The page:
Reviews — From the July 2014 issue

Strange Loop

Robert Coover returns to realism

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Discussed in this essay:

The Brunist Day of Wrath, by Robert Coover. Dzanc Books. 1,100 pages. $30.

 

One evening in December 1951, a coal mine in southern Illinois combusted and collapsed. An observer later remarked that it looked as if a bomb had been dropped into a subway. A chance spark or cigarette had lit a pocket of marsh gas, and fire flooded the mine’s vasculature, splintering timbers, overturning heavy machinery, and bending steel rails into fishhooks. The men closest to the blast were carbonized. Those farther away felt only a warm wind and an uncomfortable pressure in their ears as the tunnels went black.

Illustration by Steven Dana

Illustration by Steven Dana

The Orient No. 2 explosion was the deadliest the country had seen in decades. Some 120 men were entombed. Within hours the blocked tunnels began filling with carbon monoxide; rescuers recalled the sight of pigeons roosting in the mine’s elevator shaft dropping dead. The trapped men curtained themselves off from the gas (a technique called bratticing) and awaited rescue, but many knew it would not come in time. They wrote farewell notes to their families on cigarette packages, cough-drop boxes, whatever they could find. (“I love you all way. I go tonight with Christ. I love Him too.”) A group of about a dozen men poured water on the dirt and buried their heads in it, hoping to escape the gas.

After three days of rescue efforts, all those inside the mine were presumed dead. Then, on Christmas Eve, 550 feet underground, rescue workers wearing gas masks found a survivor lying among the dead. His name was Cecil Sanders, a sickly and by all reports pious man. From his hospital bed, Sanders sang “Amazing Grace” for a national radio audience. He told reporters that “nobody but God had anything to do” with his rescue, which he called “a miracle.” (Doctors speculated that his many years spent in the mine had gradually accustomed his body to the gas.)

A few miles away, the junior high school basketball court was converted into a morgue. Bodies were brought in and laid out on the floor to be identified. Blood seeped into the wood; the smell was “terrific,” remembered one witness. A nineteen-year-old reporter named Robert Coover, dressed in a sweatshirt and jeans, sat in the bleachers taking notes. Home from college on break, he had agreed to help out the paper his father managed, the Herrin Daily Journal, which was short-staffed. His assignment was to transcribe the names of the dead.

Every great writer, it seems, has a formative horror. For some it is a war, an illness, an abuse, an abandonment, a death. For Coover it was an explosion. The scrabbling for meaning that followed the disaster — the rumors, the prayer vigils, the journalists picking over the wreckage — gave him a riddle he has spent his career unraveling: How are myths made, and how can they be unmade?

Coover’s first novel, The Origin of the Brunists, published in 1966, centered on the lone survivor of a coal-mining disaster. It established Coover’s reputation as an author of gritty and ambitious social-realist novels. Coover once told an interviewer for The Antioch Review that he wrote The Origin in a conventional style “thinking that it might be the last piece of my writing read by a general public.” His true passion lay in composing the crumbly, self-aware novels and short stories that would later be labeled metafiction. The Origin was meant to be his Meet The Beatles!, a sacrifice laid at the feet of the American marketplace before he could drop acid and make Sgt. Pepper’s.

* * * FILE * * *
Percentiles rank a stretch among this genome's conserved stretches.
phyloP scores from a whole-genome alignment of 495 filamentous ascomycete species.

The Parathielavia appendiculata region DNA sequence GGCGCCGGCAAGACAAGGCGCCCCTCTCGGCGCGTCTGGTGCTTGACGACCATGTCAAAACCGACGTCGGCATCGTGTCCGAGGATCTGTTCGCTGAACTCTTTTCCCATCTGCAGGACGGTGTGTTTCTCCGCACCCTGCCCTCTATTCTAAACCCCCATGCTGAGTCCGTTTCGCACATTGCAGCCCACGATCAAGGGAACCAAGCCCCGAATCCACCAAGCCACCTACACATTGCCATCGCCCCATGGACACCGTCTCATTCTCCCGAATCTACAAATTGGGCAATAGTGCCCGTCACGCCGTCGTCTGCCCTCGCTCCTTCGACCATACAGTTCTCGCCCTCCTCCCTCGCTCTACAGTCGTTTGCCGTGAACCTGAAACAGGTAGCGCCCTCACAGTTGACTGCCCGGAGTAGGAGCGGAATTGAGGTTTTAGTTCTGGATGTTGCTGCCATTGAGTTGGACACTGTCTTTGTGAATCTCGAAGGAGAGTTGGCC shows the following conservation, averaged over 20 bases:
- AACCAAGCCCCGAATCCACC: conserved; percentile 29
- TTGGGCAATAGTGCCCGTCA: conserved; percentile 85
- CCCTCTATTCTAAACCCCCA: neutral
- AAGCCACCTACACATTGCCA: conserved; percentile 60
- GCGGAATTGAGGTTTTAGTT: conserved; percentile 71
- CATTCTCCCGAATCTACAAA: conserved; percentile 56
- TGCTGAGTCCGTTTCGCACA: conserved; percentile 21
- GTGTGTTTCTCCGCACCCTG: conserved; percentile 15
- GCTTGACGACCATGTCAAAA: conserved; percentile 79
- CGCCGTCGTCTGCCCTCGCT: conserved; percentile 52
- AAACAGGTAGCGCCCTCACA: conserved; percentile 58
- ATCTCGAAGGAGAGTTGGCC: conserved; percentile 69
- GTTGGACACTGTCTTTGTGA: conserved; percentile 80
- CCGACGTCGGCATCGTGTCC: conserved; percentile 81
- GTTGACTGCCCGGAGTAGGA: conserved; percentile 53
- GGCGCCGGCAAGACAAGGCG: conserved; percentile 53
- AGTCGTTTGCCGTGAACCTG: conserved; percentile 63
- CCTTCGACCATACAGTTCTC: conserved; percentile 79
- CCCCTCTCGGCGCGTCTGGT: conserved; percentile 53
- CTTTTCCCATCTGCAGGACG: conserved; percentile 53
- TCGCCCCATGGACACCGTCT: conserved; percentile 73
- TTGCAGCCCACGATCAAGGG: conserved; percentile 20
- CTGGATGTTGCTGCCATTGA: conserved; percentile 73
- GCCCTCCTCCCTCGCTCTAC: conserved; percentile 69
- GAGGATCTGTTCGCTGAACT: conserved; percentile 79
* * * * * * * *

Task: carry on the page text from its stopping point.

The book was not a bestseller, but it garnered critical praise. John Gardner — who would later call Coover a “closet fascist” on account of his fervent (but decidedly unfascistic) insistence that truth is constructed and relative — deemed The Origin “brilliant” and “superb.” The William Faulkner Foundation agreed, giving Coover its 1966 award for best first novel, which Thomas Pynchon and Cormac McCarthy had won in preceding years.

“The strength of this novel derives from the old traditions,” wrote Webster Schott in the New York Times. “It brings us the news about mining, petty journalism, small-town nonculture and the weird fusion of truth and wish that sometimes underpins religious belief.” Schott predicted: “If he can somehow control his Hollywood giganticism and focus his vision of life, he may become heir to Dreiser or Lewis.”

In the nineteen books that followed, Coover made a mockery of this advice. His subsequent work was brilliantly unfocused and antirealist. And in contrast to the ice-flat nouveaux romans coming out of France, Coover’s novels were feverish, lewd, and most of all funny. According to the novelist Hari Kunzru, Coover

broke open the carapace of postwar American realism to reveal a fantastical funhouse of narrative possibilities. His relentless experimentalism, combined with a sly and often bawdy humour, have made him a writer’s writer, a hero to those who feel smothered by the marshmallowy welter of pseudo-literary romance that dominates contemporary fiction.

In April, Coover surprised his readers once again, by publishing a sequel to his first novel. It marks a return not only to the mining town where he grew up but also to the traditional style he long ago abandoned.

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lives in British Columbia and New York City. He is writing a book of essays about trails, due out next year from Simon & Schuster.

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